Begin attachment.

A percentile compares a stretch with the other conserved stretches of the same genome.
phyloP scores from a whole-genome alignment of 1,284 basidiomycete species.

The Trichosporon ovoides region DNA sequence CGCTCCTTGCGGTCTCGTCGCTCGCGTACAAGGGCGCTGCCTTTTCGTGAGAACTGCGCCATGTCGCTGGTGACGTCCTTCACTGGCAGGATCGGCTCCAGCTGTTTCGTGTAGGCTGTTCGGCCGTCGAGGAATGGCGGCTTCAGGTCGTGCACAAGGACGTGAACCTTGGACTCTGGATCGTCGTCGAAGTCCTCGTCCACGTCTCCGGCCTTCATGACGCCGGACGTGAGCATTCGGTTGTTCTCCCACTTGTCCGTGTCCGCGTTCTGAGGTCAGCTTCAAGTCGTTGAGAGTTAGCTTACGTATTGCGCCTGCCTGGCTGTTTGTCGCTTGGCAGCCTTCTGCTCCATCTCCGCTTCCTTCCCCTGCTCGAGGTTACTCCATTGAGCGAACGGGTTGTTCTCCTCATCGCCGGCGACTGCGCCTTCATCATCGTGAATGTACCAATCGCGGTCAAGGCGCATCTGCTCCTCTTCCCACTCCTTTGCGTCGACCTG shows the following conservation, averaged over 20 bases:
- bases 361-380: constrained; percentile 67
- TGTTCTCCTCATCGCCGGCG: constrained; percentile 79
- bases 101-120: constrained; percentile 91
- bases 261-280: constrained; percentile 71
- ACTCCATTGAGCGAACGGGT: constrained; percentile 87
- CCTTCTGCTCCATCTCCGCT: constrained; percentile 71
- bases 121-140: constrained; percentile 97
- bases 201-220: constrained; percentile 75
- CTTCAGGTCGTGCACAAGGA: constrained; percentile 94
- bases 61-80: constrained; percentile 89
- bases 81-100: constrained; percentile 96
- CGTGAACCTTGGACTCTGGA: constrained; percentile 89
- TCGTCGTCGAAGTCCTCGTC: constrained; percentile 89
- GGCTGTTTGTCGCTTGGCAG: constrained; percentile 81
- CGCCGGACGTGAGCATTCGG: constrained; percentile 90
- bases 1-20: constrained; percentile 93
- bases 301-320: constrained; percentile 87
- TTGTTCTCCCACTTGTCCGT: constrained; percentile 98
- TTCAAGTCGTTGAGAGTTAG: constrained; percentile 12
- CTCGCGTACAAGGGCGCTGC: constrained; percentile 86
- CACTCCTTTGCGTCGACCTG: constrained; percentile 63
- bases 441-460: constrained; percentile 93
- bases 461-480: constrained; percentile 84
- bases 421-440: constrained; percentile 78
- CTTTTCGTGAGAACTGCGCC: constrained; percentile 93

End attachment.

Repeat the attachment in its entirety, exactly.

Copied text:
A percentile compares a stretch with the other conserved stretches of the same genome.
phyloP scores from a whole-genome alignment of 1,284 basidiomycete species.

The Trichosporon ovoides region DNA sequence CGCTCCTTGCGGTCTCGTCGCTCGCGTACAAGGGCGCTGCCTTTTCGTGAGAACTGCGCCATGTCGCTGGTGACGTCCTTCACTGGCAGGATCGGCTCCAGCTGTTTCGTGTAGGCTGTTCGGCCGTCGAGGAATGGCGGCTTCAGGTCGTGCACAAGGACGTGAACCTTGGACTCTGGATCGTCGTCGAAGTCCTCGTCCACGTCTCCGGCCTTCATGACGCCGGACGTGAGCATTCGGTTGTTCTCCCACTTGTCCGTGTCCGCGTTCTGAGGTCAGCTTCAAGTCGTTGAGAGTTAGCTTACGTATTGCGCCTGCCTGGCTGTTTGTCGCTTGGCAGCCTTCTGCTCCATCTCCGCTTCCTTCCCCTGCTCGAGGTTACTCCATTGAGCGAACGGGTTGTTCTCCTCATCGCCGGCGACTGCGCCTTCATCATCGTGAATGTACCAATCGCGGTCAAGGCGCATCTGCTCCTCTTCCCACTCCTTTGCGTCGACCTG shows the following conservation, averaged over 20 bases:
- bases 361-380: constrained; percentile 67
- TGTTCTCCTCATCGCCGGCG: constrained; percentile 79
- bases 101-120: constrained; percentile 91
- bases 261-280: constrained; percentile 71
- ACTCCATTGAGCGAACGGGT: constrained; percentile 87
- CCTTCTGCTCCATCTCCGCT: constrained; percentile 71
- bases 121-140: constrained; percentile 97
- bases 201-220: constrained; percentile 75
- CTTCAGGTCGTGCACAAGGA: constrained; percentile 94
- bases 61-80: constrained; percentile 89
- bases 81-100: constrained; percentile 96
- CGTGAACCTTGGACTCTGGA: constrained; percentile 89
- TCGTCGTCGAAGTCCTCGTC: constrained; percentile 89
- GGCTGTTTGTCGCTTGGCAG: constrained; percentile 81
- CGCCGGACGTGAGCATTCGG: constrained; percentile 90
- bases 1-20: constrained; percentile 93
- bases 301-320: constrained; percentile 87
- TTGTTCTCCCACTTGTCCGT: constrained; percentile 98
- TTCAAGTCGTTGAGAGTTAG: constrained; percentile 12
- CTCGCGTACAAGGGCGCTGC: constrained; percentile 86
- CACTCCTTTGCGTCGACCTG: constrained; percentile 63
- bases 441-460: constrained; percentile 93
- bases 461-480: constrained; percentile 84
- bases 421-440: constrained; percentile 78
- CTTTTCGTGAGAACTGCGCC: constrained; percentile 93